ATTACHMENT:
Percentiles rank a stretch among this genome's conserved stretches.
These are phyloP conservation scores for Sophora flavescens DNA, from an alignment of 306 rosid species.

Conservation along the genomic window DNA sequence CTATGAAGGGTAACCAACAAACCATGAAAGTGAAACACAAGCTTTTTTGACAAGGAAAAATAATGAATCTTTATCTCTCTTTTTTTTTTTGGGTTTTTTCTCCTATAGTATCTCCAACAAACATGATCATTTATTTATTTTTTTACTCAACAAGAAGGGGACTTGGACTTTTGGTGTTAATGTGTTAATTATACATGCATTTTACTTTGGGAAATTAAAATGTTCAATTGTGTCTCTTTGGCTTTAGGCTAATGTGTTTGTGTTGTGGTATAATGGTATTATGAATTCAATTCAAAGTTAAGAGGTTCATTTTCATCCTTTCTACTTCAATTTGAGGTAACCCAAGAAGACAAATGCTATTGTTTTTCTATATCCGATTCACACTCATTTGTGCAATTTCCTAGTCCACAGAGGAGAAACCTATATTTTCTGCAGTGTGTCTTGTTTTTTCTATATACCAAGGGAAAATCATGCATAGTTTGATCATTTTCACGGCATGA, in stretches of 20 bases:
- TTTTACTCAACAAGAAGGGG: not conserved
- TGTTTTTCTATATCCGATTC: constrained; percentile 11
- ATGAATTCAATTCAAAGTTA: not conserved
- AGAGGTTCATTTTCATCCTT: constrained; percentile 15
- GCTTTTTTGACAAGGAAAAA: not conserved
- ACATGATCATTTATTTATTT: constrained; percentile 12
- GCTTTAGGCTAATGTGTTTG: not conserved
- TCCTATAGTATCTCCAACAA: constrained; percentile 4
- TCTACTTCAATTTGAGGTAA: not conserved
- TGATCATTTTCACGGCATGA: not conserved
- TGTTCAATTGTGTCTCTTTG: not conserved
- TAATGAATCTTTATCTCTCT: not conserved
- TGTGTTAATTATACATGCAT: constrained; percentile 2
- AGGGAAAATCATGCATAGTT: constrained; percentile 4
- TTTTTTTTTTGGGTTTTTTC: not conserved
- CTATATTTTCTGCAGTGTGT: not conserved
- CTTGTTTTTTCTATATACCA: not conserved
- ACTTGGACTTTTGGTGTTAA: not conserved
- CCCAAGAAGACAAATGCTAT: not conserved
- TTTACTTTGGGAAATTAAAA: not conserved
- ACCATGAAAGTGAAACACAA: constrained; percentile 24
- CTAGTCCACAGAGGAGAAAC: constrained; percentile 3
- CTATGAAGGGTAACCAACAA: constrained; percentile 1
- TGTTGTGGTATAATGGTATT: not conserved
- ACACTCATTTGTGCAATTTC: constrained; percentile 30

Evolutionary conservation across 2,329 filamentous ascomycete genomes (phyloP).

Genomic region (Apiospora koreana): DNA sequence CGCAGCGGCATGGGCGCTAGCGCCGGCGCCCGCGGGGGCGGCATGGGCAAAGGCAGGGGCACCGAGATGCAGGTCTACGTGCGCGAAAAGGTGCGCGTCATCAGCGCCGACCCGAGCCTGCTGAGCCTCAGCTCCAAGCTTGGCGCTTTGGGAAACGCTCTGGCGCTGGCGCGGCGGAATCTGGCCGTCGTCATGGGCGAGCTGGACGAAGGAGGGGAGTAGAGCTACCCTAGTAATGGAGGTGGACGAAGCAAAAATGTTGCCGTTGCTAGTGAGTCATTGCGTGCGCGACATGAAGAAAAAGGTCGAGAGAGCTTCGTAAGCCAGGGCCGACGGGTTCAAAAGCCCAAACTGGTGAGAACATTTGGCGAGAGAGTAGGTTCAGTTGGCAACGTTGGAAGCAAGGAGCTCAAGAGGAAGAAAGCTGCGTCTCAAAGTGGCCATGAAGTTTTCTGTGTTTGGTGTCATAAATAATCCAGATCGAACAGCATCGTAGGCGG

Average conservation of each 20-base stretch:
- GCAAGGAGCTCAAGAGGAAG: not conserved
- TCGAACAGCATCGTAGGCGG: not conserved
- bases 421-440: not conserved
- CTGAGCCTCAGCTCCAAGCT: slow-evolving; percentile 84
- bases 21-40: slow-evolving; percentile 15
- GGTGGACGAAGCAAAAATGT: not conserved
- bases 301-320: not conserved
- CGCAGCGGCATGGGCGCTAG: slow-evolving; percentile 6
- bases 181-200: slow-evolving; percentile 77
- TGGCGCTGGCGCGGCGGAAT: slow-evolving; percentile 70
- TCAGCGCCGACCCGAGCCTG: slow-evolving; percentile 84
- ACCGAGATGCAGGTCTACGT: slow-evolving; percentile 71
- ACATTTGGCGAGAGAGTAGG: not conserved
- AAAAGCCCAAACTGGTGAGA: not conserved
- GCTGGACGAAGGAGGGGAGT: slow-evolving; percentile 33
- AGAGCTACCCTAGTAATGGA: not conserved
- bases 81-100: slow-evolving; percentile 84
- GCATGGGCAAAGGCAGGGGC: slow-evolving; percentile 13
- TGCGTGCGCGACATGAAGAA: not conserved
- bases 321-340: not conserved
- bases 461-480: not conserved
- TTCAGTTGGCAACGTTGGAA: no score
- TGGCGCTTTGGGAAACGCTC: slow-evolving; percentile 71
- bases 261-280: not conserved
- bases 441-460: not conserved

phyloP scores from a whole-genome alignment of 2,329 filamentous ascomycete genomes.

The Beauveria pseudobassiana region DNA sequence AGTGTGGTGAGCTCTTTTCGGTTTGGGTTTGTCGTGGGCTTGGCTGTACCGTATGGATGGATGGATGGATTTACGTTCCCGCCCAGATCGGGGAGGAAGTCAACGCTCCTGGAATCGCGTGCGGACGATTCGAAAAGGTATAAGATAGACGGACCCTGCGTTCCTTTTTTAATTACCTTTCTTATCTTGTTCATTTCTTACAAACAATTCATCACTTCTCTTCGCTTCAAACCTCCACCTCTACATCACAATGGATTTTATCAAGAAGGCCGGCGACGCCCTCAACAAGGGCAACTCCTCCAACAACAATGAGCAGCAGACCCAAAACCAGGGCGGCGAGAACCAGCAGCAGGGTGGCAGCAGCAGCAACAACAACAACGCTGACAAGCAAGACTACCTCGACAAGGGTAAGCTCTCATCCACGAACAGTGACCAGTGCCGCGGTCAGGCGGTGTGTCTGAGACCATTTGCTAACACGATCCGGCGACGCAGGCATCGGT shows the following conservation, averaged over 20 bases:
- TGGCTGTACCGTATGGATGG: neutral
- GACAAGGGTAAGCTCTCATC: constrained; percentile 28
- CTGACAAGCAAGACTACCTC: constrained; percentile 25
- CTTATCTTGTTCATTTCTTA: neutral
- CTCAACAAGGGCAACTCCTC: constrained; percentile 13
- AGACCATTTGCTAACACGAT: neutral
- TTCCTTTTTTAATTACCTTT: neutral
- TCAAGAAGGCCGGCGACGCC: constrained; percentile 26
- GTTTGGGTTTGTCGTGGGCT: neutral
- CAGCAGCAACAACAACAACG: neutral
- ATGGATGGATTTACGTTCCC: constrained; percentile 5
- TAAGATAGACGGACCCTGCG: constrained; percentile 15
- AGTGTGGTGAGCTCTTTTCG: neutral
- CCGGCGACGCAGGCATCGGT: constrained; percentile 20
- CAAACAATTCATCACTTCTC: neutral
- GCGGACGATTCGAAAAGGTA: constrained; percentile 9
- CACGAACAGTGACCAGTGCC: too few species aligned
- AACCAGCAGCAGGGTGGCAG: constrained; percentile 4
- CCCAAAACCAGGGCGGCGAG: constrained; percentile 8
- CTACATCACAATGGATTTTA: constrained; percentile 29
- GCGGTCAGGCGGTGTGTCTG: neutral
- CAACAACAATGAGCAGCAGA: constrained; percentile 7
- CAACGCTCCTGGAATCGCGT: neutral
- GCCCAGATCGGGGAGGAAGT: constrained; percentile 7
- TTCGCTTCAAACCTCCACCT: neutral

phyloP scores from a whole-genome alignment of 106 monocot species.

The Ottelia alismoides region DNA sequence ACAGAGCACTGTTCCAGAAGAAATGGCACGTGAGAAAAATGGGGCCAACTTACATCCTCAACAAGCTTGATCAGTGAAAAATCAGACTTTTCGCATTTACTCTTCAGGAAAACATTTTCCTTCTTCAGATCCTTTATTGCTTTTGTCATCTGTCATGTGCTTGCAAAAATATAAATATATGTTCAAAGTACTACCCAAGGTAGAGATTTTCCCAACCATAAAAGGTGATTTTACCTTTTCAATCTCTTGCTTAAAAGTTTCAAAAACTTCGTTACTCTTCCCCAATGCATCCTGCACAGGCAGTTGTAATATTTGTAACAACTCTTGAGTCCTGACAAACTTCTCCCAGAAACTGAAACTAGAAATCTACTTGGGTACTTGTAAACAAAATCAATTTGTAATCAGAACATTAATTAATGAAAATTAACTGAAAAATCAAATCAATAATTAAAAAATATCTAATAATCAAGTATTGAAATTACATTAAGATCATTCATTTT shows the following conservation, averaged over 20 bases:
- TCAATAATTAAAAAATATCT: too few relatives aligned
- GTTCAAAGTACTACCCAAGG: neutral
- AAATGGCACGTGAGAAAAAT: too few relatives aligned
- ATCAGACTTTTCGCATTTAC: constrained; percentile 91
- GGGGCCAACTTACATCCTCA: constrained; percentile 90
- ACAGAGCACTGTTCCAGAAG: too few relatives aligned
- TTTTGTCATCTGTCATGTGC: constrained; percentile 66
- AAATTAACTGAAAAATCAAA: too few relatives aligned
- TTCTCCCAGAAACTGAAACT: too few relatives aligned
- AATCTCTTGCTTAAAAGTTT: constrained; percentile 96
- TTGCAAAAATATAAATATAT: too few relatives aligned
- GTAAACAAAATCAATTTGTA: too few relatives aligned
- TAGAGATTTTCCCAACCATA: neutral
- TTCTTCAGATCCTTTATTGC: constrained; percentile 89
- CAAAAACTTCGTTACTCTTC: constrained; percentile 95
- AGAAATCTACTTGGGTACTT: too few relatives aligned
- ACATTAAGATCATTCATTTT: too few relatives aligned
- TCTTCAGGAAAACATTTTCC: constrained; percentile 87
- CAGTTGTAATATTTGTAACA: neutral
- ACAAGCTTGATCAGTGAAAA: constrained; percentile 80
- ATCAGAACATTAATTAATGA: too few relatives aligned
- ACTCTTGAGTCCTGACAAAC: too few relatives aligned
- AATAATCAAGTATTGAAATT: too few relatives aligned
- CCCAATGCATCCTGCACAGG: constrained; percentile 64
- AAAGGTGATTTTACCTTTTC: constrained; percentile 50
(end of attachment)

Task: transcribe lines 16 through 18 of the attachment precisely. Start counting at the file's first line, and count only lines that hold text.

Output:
- TGTGTTAATTATACATGCAT: constrained; percentile 2
- AGGGAAAATCATGCATAGTT: constrained; percentile 4
- TTTTTTTTTTGGGTTTTTTC: not conserved